Because diamonds formed deep within the earth, under extreme heat and pressure, they often contain unique birthmarks, either internal (inclusions) or external (blemishes).
Diamond clarity refers to the absence of these inclusions and blemishes. Diamonds without these birthmarks are rare, and rarity affects a diamond's value. Using the GIA International Diamond Grading System", diamonds are assigned a clarity grade that ranges from flawless (FL) to diamonds with obvious inclusions (I3).
Every diamond is unique. None is absolutely perfect under 10x magnification, though some come close. Known as Flawless diamonds, these are exceptionally rare. Most jewelers have never even seen one.
The GIA Clarity Scale contains I1 grades, with most diamonds falling into the VS (very slightly included) or SI (slightly included) categories. In determining a clarity grade, the GIA system considers the size, nature, position, color or relief, and quantity of clarity characteristics visible under 10x magnification.
Flawless (FL) - No inclusions or blemishes are visible to a skilled grader using 10x magnification Internally Flawless (IF) - No inclusions and only blemishes are visible to a skilled grader using 10x magnification Very, Very Slightly Included (VVS1 and VVS2) - Inclusions are difficult for a skilled grader to see under 10x magnification Very Slightly Included (VS1 and VS2) - Inclusions are clearly visible under 10x magnification but can be characterized as minor Slightly Included (SI1 and SI2) - Inclusions are noticeable to a skilled grader using 10x magnification Included (I1, I2, and I3) - Inclusions are obvious under 10x magnification and may affect transparency and brilliance.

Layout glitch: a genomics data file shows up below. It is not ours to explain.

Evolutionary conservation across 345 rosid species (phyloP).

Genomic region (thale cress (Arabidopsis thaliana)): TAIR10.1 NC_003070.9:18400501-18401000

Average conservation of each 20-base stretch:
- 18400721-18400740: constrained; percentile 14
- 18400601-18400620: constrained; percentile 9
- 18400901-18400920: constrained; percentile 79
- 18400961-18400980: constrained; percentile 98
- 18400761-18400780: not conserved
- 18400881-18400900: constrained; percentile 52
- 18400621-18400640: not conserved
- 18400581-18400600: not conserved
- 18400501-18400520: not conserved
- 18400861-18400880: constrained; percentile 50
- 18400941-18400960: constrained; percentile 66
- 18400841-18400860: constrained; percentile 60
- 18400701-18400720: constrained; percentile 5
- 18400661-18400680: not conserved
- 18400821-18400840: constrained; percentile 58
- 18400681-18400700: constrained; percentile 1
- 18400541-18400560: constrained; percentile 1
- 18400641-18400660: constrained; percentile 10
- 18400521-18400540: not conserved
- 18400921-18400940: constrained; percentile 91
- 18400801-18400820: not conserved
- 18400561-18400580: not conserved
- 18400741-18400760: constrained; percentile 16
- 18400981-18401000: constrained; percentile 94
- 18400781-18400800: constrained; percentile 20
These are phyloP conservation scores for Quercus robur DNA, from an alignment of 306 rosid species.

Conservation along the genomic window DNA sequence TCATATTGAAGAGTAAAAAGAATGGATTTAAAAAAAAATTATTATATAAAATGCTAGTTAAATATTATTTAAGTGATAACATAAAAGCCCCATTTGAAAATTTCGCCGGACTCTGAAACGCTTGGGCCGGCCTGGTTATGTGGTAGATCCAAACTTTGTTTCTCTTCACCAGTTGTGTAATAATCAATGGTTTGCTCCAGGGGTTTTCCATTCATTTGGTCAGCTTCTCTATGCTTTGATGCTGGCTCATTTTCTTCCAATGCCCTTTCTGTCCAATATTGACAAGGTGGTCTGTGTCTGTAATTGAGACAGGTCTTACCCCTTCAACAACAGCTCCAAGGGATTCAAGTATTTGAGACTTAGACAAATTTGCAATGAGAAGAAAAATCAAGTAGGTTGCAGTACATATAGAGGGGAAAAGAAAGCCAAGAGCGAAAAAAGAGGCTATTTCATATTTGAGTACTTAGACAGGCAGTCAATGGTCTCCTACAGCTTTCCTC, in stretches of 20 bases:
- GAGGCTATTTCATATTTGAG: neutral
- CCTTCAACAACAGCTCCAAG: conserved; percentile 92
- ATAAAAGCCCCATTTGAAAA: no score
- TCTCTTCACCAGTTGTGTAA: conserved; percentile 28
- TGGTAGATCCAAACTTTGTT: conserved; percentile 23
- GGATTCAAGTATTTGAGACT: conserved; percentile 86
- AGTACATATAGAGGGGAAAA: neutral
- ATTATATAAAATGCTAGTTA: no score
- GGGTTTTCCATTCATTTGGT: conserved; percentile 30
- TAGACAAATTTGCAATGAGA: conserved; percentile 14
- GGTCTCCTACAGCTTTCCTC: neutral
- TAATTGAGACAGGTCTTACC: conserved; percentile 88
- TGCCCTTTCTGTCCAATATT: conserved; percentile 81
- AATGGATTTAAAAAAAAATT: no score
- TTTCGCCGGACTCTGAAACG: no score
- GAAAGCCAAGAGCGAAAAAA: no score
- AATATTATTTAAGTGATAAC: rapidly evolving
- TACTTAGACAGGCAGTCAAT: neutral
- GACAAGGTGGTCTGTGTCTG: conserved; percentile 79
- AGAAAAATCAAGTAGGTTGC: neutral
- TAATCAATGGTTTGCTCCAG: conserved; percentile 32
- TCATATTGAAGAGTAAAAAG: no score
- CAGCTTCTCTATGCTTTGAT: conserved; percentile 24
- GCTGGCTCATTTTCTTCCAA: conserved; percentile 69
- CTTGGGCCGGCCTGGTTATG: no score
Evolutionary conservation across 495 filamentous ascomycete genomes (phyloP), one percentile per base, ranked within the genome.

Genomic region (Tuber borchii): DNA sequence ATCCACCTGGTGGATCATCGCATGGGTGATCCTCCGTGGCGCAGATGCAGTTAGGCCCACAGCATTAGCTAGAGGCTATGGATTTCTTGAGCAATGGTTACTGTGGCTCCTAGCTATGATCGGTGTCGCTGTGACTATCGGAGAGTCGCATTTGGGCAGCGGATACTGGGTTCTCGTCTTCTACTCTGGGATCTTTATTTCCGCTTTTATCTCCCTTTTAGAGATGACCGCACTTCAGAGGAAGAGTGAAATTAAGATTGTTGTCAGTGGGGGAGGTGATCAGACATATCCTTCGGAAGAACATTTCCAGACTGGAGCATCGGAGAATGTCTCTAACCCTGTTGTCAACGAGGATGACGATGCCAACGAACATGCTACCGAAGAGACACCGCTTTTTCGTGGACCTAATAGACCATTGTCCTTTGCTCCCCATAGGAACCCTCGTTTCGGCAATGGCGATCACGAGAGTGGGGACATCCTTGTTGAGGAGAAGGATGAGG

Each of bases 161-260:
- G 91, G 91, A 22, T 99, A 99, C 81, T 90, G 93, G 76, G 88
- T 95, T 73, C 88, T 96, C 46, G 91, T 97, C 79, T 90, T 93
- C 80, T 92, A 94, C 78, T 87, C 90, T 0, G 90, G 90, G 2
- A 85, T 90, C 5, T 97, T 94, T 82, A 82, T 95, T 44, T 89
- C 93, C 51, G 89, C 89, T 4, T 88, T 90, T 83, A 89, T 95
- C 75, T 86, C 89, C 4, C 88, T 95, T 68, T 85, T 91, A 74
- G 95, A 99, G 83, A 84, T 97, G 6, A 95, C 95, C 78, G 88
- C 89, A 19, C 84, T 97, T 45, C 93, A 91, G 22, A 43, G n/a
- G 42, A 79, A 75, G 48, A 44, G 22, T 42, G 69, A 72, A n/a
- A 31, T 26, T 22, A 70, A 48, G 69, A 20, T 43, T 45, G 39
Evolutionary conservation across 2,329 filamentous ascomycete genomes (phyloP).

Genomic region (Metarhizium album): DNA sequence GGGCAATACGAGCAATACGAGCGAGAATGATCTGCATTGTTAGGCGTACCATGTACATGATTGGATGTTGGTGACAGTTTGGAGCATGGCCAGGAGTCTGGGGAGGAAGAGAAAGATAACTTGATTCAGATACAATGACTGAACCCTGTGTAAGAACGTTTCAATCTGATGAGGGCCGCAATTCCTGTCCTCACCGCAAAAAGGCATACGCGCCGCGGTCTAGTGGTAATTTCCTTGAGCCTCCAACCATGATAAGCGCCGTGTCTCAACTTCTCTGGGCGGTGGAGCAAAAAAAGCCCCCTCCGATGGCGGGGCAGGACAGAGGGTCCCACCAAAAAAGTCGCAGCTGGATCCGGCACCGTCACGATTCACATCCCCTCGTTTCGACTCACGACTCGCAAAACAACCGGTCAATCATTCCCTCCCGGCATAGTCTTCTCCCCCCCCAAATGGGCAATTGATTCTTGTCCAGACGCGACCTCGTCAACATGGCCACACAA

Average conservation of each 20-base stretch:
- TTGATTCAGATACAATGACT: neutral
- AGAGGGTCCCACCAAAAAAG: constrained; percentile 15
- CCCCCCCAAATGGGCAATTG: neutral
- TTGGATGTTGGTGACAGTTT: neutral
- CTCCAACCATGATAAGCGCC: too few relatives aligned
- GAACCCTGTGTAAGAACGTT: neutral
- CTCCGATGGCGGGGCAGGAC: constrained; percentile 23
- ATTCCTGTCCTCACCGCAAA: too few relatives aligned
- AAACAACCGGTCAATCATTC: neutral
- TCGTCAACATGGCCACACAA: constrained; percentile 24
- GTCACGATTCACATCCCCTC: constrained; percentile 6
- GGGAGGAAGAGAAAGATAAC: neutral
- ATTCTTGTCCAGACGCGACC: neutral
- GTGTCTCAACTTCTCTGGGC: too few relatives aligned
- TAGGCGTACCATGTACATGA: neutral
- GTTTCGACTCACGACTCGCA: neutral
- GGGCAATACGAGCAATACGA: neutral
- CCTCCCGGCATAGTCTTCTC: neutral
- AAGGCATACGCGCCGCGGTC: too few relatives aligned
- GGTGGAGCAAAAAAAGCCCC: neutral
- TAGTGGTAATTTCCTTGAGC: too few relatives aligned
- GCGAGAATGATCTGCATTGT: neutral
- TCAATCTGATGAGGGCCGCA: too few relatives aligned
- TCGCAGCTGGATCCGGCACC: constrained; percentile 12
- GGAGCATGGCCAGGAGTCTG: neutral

Cut is the factor that fuels a diamond's fire, sparkle and brilliance.
The traditional 58 facets in a round brilliant diamond, each precisely cut and defined, are as small as two millimeters in diameter. But without this precision, a diamond wouldn't be nearly as beautiful. The allure of a particular diamond depends more on cut than anything else.
Though extremely difficult to analyze or quantify, the cut of any diamond has three attributes: brilliance (the total light reflected from a diamond), fire (the dispersion of light into the colors of the spectrum), and scintillation (the flashes of light, or sparkle, when a diamond is moved).
An understanding of diamond cut begins with the shape of a diamond. The standard round brilliant is the shape used in most diamond jewelry. All others are known as fancy shapes. Traditional fancy shapes include the marquise, pear, oval and emerald cuts. Hearts, cushions, triangles and a variety of others are also gaining popularity in diamond jewelry.
As a value factor, though, cut refers to a diamond's proportions, symmetry and polish. For example, look at a side view of the standard round brilliant. The major components, from top to bottom, are the crown, girdle and pavilion. A round brilliant cut diamond has 57 or 58 facets, the 58th being a tiny flat facet at the bottom of the pavilion that's known as the culet. The large, flat facet on the top is the table. The proportions of a diamond refer to the relationships between table size, crown angle and pavilion depth. A wide range of proportion combinations are possible, and these ultimately affect the stone's interaction with light.